Title

Synthesis of the Natural Tn Antigen Found on Tumor Cells

Submitter Information

Sabrina M. PiazzaFollow

Type of Proposal

Oral Presentation

Start Date

22-3-2018 9:20 AM

End Date

22-3-2018 10:40 AM

Location

Alumni Auditorium B

Faculty

Faculty of Science

Faculty Sponsor

Dr. John F. Trant

Abstract/Description of Original Work

Immunotherapeutic cancer treatment is a way of having the body’s immune system attack cancer cells in order to slow growth and/or prevent metastasis. The Tn antigen was discovered 60 years ago and has been found in cancer cells of the breast, lung, colon, bladder, cervix, ovary, stomach, pancreas, and prostate; it is found on over 90% of breast cancers. It is never found on healthy cells. This antigen has been linked to metastasis and poor prognosis; it also escapes immunosurveillance, meaning the immune system does not see it as foreign. Today, the pure Tn antigen is difficult to isolate from biological systems in sufficient amounts, therefore it must be synthesized chemically or enzymatically in order to perform future studies (1 gram costs about $400,000). The Trant Team is currently working to chemically synthesize the two derivatives of the Tn antigen (attached to both the amino acids Serine and Threonine). The first step is to find a way to synthesize the natural antigen on a large scale with a quicker and more optimal synthesis than the current methods available. Once the Tn antigen is made, it will be analyzed for stability against our acetal-free versions (see other Trant Team presentations!). The overall goal is to create a stable derivative of the Tn antigen that will be able to stimulate the immune system into attacking certain cancers. Although the Tn antigen may be small in size and simple in structure, the biology and cancer specificity is what makes this molecule so complex. This presentation will show our synthesis and discuss the role of the tumour-associated carbohydrate antigens in cancer.

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Mar 22nd, 9:20 AM Mar 22nd, 10:40 AM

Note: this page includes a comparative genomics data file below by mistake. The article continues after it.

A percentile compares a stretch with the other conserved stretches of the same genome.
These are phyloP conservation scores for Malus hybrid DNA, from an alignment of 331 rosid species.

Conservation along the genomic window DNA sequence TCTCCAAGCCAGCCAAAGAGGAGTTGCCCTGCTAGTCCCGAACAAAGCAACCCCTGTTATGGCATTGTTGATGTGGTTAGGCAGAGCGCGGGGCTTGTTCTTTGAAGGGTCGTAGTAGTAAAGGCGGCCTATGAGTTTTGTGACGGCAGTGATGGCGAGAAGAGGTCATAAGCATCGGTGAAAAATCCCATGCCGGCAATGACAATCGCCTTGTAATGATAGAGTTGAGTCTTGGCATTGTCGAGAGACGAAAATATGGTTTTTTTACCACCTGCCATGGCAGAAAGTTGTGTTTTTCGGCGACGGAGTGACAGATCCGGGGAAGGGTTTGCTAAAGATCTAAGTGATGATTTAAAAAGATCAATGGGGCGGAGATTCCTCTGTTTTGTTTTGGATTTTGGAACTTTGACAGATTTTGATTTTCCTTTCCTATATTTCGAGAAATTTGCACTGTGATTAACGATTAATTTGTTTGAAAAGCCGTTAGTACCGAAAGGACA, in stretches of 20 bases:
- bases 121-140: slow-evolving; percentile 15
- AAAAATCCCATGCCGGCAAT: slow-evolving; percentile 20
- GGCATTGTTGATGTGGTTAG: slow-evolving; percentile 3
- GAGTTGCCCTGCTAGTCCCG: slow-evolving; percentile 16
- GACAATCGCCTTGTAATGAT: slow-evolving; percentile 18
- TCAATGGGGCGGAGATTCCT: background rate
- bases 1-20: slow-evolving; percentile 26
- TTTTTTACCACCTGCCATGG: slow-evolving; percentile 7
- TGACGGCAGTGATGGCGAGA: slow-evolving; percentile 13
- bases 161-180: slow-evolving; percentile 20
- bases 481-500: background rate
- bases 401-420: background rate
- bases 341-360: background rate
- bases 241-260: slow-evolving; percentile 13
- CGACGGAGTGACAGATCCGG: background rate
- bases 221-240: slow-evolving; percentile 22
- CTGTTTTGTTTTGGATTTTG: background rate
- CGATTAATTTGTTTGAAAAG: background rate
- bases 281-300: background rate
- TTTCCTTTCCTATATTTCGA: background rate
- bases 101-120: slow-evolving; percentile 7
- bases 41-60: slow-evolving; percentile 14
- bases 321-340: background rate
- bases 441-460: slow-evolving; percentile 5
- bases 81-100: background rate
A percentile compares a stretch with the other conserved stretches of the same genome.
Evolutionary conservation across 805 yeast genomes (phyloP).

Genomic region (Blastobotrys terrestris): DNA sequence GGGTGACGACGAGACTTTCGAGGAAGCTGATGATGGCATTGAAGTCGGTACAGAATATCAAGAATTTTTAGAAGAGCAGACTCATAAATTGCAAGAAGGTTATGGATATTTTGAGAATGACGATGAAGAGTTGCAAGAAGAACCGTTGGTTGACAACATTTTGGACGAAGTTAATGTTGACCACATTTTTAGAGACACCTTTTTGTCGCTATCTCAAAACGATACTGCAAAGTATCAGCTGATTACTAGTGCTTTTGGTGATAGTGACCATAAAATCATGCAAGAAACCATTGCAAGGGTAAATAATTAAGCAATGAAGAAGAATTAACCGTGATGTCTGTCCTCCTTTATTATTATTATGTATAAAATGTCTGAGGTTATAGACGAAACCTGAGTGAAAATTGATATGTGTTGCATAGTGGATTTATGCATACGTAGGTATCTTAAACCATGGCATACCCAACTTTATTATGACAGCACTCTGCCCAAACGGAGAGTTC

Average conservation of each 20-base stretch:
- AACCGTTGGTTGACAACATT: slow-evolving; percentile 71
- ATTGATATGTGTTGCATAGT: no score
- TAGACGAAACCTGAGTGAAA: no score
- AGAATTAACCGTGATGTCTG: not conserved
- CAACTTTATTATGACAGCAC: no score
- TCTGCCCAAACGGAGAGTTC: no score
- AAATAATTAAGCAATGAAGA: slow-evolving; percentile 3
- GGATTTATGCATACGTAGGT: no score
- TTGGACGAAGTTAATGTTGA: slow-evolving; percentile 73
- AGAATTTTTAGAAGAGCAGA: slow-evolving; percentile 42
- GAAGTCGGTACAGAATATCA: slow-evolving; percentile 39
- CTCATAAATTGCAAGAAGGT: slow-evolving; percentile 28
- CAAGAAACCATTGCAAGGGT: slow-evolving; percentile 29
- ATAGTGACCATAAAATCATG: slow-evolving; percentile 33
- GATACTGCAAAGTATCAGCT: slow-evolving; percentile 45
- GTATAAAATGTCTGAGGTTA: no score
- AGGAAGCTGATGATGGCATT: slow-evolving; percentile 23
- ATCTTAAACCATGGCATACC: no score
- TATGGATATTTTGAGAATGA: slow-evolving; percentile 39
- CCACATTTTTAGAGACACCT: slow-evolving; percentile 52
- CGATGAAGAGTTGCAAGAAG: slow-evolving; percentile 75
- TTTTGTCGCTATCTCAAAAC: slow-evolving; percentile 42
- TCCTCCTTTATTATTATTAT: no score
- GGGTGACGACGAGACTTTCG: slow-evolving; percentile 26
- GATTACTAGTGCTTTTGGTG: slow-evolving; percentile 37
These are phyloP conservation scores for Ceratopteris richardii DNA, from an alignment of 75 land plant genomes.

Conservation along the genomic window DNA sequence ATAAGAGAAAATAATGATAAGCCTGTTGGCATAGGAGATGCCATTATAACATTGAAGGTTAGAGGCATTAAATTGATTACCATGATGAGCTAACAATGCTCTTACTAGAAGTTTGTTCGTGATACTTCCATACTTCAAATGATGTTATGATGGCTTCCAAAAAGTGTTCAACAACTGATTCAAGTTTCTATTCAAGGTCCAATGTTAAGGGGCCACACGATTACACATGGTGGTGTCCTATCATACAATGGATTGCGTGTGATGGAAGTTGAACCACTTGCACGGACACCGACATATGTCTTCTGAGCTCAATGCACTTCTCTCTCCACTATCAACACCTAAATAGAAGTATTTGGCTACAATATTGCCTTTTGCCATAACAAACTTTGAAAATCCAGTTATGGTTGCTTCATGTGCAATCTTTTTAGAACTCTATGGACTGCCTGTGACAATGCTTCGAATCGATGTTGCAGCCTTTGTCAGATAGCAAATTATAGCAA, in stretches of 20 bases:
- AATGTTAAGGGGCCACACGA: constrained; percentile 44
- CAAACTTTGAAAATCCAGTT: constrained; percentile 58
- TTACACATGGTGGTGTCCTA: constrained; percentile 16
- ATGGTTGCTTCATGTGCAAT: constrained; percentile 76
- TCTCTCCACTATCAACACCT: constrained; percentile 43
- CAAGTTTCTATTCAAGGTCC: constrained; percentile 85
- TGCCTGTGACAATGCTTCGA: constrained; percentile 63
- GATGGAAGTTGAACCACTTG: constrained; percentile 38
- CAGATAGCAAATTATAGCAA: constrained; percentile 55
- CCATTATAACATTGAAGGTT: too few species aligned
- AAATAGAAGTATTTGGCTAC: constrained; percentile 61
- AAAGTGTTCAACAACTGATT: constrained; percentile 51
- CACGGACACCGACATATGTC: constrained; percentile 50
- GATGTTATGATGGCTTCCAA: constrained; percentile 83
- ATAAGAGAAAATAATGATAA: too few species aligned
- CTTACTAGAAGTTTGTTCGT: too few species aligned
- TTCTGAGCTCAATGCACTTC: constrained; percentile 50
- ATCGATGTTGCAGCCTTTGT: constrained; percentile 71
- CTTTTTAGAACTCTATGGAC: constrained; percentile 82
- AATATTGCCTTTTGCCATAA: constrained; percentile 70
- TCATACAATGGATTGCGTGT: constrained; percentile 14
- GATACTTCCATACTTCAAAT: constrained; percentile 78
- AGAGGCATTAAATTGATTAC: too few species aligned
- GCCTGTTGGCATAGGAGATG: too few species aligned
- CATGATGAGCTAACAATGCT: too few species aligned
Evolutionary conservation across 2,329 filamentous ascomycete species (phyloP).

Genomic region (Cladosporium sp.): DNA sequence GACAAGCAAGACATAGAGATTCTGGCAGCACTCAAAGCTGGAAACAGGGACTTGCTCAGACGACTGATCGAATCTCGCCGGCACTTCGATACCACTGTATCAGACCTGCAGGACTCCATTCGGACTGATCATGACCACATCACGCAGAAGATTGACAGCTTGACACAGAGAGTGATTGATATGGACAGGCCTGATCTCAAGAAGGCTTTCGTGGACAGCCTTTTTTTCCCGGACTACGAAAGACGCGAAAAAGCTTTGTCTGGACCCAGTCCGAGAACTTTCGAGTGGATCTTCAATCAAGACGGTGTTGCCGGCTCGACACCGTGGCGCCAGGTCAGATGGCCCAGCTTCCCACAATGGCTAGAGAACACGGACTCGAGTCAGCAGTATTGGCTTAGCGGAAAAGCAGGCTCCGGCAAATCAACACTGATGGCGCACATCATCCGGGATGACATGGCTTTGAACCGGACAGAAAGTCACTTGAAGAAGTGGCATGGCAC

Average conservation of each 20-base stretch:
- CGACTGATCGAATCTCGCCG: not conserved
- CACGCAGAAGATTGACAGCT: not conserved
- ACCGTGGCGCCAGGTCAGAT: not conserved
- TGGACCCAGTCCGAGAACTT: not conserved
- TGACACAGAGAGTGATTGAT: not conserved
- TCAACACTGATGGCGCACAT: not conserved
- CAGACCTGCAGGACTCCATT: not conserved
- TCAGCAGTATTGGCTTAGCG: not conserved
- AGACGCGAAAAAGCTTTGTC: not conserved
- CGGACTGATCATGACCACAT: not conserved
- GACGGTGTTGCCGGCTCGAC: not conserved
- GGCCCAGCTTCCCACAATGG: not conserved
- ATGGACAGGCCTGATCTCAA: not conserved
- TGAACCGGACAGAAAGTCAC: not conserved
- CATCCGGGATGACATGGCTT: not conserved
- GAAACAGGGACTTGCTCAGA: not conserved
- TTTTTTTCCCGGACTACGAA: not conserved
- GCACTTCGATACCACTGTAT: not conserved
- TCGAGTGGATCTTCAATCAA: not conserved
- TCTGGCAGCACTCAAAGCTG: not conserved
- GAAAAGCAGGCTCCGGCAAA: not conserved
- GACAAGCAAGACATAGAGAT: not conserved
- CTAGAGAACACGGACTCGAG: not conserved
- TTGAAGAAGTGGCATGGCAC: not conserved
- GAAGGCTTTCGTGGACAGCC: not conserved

Synthesis of the Natural Tn Antigen Found on Tumor Cells

Alumni Auditorium B

Immunotherapeutic cancer treatment is a way of having the body’s immune system attack cancer cells in order to slow growth and/or prevent metastasis. The Tn antigen was discovered 60 years ago and has been found in cancer cells of the breast, lung, colon, bladder, cervix, ovary, stomach, pancreas, and prostate; it is found on over 90% of breast cancers. It is never found on healthy cells. This antigen has been linked to metastasis and poor prognosis; it also escapes immunosurveillance, meaning the immune system does not see it as foreign. Today, the pure Tn antigen is difficult to isolate from biological systems in sufficient amounts, therefore it must be synthesized chemically or enzymatically in order to perform future studies (1 gram costs about $400,000). The Trant Team is currently working to chemically synthesize the two derivatives of the Tn antigen (attached to both the amino acids Serine and Threonine). The first step is to find a way to synthesize the natural antigen on a large scale with a quicker and more optimal synthesis than the current methods available. Once the Tn antigen is made, it will be analyzed for stability against our acetal-free versions (see other Trant Team presentations!). The overall goal is to create a stable derivative of the Tn antigen that will be able to stimulate the immune system into attacking certain cancers. Although the Tn antigen may be small in size and simple in structure, the biology and cancer specificity is what makes this molecule so complex. This presentation will show our synthesis and discuss the role of the tumour-associated carbohydrate antigens in cancer.